A Superior Court jury tacked on $2.5 million in punitive damages for the company’s failure to warn five Nicaraguan banana plantation workers about their exposure to a pesticide that left them sterile. That's in addition to $3.2 million in compensatory damages Dole was ordered last week to pay six workers. Even if Westlake Village-based Dole loses on appeal, the $5.7 million will hardly break its bank (the $2.5 million punitive award was a lot lower than it could have been). And yet, you have to wonder whether Dole CEO David Murdock might have avoided the whole nasty experience by just cutting a check out of court. I mean, the allegations go back 30 years, and there's not much question about the company's culpability. Did Murdock just want to prove a point or was he worried about having to cut checks to all the other Central American workers who have cases pending in U.S. courts? From the LAT:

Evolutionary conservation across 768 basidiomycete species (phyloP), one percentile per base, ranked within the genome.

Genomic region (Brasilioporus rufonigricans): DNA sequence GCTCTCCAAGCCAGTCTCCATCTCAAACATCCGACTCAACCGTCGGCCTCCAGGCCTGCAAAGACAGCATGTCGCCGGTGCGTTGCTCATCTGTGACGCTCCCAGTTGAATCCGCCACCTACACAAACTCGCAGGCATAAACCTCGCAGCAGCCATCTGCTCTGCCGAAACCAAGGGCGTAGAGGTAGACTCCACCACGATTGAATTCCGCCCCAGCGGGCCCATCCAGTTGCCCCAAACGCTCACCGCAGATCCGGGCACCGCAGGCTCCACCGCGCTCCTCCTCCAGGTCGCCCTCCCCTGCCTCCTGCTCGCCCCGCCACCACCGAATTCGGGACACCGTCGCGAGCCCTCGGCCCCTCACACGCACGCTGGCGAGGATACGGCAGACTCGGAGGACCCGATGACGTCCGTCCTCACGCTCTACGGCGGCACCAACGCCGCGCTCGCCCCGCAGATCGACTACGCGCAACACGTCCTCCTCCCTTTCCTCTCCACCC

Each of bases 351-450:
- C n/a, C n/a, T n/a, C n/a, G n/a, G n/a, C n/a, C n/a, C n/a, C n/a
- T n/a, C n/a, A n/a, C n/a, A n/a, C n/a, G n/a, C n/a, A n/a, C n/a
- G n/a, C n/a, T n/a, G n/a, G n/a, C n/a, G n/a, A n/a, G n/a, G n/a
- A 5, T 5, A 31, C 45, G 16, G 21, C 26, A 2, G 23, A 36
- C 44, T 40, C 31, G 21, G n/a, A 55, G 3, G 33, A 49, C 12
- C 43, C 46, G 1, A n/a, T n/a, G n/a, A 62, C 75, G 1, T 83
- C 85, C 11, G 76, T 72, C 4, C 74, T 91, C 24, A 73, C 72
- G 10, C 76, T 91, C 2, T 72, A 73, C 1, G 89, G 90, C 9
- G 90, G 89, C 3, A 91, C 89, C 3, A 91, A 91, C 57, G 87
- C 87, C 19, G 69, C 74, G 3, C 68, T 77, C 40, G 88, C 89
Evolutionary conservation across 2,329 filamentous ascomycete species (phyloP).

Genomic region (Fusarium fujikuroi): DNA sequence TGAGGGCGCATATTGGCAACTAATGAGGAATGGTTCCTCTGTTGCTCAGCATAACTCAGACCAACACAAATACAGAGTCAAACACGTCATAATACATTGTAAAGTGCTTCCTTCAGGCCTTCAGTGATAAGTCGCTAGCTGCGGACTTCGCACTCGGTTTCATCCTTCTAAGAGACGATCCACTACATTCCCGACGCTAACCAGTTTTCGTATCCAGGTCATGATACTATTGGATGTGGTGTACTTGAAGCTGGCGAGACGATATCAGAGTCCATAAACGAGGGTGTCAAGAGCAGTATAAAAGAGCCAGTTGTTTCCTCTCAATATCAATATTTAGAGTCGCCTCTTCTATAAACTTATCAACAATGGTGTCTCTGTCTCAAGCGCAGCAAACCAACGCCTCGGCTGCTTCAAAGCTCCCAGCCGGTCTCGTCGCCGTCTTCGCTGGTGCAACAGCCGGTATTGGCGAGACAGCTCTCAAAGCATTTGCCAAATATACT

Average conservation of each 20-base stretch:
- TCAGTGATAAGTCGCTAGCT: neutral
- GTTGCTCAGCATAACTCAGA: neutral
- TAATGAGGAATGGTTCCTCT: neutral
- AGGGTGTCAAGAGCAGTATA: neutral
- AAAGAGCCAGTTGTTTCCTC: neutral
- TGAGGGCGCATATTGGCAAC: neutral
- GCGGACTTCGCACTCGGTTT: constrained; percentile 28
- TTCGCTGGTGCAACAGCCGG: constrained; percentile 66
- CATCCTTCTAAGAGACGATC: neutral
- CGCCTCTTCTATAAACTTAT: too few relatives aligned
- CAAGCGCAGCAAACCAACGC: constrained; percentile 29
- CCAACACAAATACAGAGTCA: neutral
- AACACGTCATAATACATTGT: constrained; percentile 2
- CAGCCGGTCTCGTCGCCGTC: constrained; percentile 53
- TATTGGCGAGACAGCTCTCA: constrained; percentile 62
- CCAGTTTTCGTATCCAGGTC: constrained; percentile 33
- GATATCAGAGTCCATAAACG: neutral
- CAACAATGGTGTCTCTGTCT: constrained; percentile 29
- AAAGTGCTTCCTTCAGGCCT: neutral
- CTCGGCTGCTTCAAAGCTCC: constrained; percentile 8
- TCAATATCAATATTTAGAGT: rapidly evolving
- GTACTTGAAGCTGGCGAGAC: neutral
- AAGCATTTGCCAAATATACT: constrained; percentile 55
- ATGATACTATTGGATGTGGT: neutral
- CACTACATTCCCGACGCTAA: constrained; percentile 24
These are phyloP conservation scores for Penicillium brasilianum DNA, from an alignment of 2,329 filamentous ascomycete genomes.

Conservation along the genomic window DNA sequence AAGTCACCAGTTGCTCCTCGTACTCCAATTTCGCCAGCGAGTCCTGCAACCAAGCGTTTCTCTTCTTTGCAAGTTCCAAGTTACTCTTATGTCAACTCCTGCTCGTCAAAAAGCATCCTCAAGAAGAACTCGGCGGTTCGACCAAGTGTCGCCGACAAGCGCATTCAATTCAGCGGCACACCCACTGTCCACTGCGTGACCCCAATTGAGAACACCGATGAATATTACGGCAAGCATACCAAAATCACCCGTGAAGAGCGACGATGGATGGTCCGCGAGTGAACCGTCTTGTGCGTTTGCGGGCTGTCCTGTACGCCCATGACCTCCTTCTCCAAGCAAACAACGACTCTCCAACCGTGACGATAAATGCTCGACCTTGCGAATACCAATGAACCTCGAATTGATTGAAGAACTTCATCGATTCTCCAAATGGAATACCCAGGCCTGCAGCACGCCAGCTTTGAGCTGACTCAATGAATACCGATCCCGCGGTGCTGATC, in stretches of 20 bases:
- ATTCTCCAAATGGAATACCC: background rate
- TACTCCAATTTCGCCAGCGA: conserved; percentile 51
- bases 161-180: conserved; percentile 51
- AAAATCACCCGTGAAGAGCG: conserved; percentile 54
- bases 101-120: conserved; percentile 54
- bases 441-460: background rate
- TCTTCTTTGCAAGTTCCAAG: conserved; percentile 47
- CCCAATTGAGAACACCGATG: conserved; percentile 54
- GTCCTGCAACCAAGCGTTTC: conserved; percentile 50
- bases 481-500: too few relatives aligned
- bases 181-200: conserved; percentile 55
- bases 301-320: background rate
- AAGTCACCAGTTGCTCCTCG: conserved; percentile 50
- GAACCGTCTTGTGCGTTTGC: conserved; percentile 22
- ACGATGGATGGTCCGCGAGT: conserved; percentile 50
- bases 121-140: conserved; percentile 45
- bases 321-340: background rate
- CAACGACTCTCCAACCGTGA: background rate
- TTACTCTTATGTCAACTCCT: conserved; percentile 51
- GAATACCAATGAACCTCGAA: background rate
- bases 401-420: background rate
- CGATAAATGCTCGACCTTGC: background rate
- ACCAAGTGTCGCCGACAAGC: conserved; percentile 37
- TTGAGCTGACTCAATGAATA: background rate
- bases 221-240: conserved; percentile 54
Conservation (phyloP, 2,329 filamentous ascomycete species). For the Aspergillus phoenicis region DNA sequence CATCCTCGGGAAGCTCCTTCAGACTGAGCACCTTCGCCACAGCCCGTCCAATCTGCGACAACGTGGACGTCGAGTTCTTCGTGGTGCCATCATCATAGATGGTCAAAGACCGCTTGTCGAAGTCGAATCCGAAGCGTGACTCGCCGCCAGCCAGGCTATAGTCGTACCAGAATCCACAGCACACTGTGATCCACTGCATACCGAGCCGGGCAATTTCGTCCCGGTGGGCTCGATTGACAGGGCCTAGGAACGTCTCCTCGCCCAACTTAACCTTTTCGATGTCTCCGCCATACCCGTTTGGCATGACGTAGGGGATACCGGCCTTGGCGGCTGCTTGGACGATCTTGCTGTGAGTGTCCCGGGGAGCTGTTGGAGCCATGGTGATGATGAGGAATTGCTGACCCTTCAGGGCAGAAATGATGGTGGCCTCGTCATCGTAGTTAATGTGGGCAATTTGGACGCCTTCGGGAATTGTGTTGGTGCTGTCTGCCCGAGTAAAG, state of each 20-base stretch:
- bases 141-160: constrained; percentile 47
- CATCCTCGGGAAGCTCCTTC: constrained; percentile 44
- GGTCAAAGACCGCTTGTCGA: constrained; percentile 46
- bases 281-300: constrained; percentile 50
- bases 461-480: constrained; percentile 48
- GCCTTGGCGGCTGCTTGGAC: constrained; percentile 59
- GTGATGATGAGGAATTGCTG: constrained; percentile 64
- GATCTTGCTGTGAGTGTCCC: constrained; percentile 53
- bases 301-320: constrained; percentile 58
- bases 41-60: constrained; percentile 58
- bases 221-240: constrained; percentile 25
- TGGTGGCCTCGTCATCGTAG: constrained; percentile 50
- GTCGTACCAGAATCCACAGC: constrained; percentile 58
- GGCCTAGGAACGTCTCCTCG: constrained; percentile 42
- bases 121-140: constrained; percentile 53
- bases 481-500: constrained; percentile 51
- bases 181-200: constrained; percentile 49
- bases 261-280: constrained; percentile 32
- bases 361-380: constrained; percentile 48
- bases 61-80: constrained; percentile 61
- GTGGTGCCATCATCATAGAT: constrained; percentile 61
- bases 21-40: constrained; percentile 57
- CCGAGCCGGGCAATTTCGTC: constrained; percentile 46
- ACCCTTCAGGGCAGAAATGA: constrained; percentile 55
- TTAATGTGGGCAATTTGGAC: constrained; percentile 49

The case was widely seen as a test of how well the U.S. legal system could respond to injuries inflicted in a globalized economy. Because the harm occurred in Central America, the defendants had argued for years that the trials should take place there, rather than in the United States. Both sides considered the case a bellwether that would determine what sorts of claims would be pursued in the future.